This weekend I had a couple of flights and took that quiet time to read Donna Zuckerberg’s Not All Dead White Men (Harvard 2018). The book has created a good bit of buzz lately, in part, because of Zuckerberg’s pioneering work at the web journal Eidolon and partly because any book subtitled “Classics and Misogyny in the Digital Age” is sure to have relevance in our current political landscape.
On the surface, the book considers the way that “Red Pill” communities across the web use Greek and Roman texts to support their deeply misogynistic views of women, reactionary standards of masculinity, and support of Alt-Right political groups with their racist and militarist agendas. The visibility of the groups in the current political climate makes critical and serious discussion of their values, attitudes, and methods a pressing matter for both academics and informed citizens. The appropriation of the Ovid’s Ars Amatoria, the Stoic philosophy of Marcus Aurelius or Epictetus, or the Hippolytus of Euripides and Seneca to justify their attitudes toward women, to craft political and personal identities, and to critique claims of sexual misconduct, abuse, and rape should give pause to any of us who study and teach the ancient world.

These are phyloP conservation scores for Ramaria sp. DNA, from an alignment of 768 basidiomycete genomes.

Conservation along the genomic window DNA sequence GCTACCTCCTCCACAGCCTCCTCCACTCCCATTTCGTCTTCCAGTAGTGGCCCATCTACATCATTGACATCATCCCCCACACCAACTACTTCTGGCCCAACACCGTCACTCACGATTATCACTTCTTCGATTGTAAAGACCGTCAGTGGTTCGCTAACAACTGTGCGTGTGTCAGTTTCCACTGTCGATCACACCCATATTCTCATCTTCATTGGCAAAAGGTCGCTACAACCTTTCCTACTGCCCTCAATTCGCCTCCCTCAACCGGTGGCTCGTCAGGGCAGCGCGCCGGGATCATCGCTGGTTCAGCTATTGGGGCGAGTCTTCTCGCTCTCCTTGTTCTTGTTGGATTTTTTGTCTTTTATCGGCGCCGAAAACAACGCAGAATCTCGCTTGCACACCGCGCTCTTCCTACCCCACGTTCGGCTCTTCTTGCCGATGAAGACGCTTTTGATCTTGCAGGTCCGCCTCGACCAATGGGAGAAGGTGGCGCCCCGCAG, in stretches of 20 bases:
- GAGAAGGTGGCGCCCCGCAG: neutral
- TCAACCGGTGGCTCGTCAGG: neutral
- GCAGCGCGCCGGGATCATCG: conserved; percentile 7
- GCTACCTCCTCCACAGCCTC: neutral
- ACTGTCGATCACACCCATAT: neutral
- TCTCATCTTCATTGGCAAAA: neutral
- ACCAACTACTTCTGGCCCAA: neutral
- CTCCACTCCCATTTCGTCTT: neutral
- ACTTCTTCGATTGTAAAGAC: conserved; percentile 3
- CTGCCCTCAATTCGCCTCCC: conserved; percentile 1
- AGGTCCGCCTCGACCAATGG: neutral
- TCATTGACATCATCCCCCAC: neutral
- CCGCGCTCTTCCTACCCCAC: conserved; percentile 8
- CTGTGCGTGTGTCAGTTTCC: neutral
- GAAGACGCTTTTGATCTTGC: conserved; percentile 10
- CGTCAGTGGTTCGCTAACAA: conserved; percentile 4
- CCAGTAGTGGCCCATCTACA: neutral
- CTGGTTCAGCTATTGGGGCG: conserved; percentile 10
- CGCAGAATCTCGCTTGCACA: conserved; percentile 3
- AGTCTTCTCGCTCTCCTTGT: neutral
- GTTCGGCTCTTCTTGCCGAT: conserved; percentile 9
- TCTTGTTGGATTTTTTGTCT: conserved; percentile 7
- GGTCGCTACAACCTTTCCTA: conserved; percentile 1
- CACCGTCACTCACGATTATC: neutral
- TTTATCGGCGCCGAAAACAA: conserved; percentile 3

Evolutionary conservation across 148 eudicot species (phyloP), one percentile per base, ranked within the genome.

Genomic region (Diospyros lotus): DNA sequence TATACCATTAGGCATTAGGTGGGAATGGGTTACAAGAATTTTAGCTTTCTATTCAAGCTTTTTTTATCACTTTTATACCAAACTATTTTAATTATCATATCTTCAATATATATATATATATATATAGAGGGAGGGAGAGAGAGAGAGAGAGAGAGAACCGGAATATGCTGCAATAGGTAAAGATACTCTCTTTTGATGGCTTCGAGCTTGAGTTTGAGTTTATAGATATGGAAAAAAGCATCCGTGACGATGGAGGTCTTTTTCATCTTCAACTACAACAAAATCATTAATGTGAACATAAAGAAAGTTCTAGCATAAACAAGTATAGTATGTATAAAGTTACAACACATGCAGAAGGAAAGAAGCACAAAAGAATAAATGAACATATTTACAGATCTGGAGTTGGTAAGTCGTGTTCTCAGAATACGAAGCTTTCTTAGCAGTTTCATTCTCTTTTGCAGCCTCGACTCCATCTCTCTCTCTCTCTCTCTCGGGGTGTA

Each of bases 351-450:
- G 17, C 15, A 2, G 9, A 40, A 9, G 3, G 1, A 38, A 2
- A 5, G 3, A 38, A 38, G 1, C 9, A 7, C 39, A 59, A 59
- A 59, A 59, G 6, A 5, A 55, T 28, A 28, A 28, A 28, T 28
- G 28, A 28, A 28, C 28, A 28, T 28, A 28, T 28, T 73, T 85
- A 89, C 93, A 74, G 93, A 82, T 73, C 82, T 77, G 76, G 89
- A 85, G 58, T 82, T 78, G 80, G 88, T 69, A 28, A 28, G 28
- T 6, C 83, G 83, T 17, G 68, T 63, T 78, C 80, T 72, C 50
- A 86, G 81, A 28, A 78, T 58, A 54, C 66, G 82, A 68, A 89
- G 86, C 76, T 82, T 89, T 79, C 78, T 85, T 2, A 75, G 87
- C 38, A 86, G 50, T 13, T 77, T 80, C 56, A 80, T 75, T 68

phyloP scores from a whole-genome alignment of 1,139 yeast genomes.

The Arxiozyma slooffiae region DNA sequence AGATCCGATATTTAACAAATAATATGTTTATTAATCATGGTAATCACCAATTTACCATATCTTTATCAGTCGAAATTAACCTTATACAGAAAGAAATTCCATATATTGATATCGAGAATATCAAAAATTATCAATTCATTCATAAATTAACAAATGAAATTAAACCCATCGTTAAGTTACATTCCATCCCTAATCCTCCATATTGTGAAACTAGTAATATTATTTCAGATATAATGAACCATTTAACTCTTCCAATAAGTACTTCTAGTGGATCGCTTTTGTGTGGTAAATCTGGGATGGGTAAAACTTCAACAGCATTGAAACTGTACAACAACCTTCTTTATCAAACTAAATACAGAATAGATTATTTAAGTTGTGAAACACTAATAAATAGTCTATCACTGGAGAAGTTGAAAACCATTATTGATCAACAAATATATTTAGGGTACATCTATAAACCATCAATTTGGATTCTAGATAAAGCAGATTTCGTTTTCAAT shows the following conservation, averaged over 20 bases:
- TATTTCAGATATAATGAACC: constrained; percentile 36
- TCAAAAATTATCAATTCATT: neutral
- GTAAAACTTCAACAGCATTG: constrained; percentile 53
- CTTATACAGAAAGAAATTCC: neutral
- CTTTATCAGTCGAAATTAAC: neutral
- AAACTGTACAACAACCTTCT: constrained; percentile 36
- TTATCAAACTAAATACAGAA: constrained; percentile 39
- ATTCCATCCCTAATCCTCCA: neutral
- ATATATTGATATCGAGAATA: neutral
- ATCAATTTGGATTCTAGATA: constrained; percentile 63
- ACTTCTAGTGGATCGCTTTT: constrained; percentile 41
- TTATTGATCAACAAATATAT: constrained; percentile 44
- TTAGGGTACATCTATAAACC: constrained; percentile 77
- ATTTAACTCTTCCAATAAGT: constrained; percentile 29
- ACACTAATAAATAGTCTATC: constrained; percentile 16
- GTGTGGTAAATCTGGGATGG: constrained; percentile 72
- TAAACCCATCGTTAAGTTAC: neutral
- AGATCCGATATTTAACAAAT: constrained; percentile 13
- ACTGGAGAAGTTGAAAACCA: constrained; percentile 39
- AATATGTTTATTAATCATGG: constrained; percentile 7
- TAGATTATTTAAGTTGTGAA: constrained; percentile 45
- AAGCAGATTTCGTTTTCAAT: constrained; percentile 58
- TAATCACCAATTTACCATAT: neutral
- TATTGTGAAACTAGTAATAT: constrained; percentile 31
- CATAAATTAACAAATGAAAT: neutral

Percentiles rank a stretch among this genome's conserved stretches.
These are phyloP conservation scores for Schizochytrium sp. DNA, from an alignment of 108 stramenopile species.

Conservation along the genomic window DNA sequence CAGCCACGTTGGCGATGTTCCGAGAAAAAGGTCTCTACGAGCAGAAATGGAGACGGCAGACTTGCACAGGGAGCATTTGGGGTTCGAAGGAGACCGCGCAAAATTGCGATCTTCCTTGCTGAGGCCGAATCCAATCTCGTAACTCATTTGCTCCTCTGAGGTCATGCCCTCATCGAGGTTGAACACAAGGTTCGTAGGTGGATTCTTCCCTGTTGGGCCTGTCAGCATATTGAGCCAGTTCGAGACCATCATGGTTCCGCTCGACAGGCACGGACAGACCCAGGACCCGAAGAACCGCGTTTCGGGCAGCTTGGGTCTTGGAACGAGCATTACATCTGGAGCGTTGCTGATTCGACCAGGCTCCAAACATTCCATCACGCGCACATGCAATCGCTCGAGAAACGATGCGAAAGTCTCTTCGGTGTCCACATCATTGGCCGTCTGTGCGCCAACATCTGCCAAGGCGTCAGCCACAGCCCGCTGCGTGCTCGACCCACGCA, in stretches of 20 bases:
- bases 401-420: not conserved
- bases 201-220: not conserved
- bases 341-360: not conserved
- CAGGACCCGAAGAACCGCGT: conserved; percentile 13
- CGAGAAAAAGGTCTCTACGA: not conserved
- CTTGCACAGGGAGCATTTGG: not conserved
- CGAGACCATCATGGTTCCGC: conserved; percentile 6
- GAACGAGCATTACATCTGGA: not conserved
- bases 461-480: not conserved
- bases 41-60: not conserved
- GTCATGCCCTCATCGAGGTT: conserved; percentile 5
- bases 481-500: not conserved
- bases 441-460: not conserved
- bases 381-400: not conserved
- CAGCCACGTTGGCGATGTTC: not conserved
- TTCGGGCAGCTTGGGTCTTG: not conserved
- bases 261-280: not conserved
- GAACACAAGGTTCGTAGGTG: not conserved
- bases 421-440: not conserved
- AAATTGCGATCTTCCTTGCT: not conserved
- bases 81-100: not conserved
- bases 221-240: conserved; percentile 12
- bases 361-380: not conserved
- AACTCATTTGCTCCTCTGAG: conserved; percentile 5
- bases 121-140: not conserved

At the same time, Zuckerberg is clear that the arguments advanced in this book are unlikely to change the views of members of the Red Pill community and her book isn’t directed at these groups. Zuckerberg directs this book toward people who consider themselves progressive and who share her passion for the ancient world. The appropriation of Greek and Roman texts by the Red Pill community draws upon methods that are not unfamiliar to those of us who study the ancient world. In fact, very idea of the “red pill” which Neo took in the Matrix allowing him to understand that humans were enslaved, has obvious parallels with the older concept of being “woke” (“I been sleeping all my life. And now that Mr. Garvey done woke me up, I’m gon stay woke. And I’m gon help him wake up other black folk.”) that has currency among progressives. The idea that what we think of as reality is a dream or an illusion from which we need to awake cuts a broad swath through the academic and political discourse grounded in an ironic view of the world that demands deconstruction to expose the real forces at play. In other words, Zuckerberg expects us to see something of our own discursive proclivities in the Red Pill movement. She doesn’t do this to imply any kind of moral or ethical equivalency, but to grab her audience’s attention. To remind them that our ways of viewing the world require certain ontological (and even epistemological) moves to produce a cohesive reality. The choices that we make to create our worlds are not the same in terms of their ethical, moral, or even practical value, but we cannot assume that our perspective alone justifies the decisions that we make. Being woke involves difficult choices.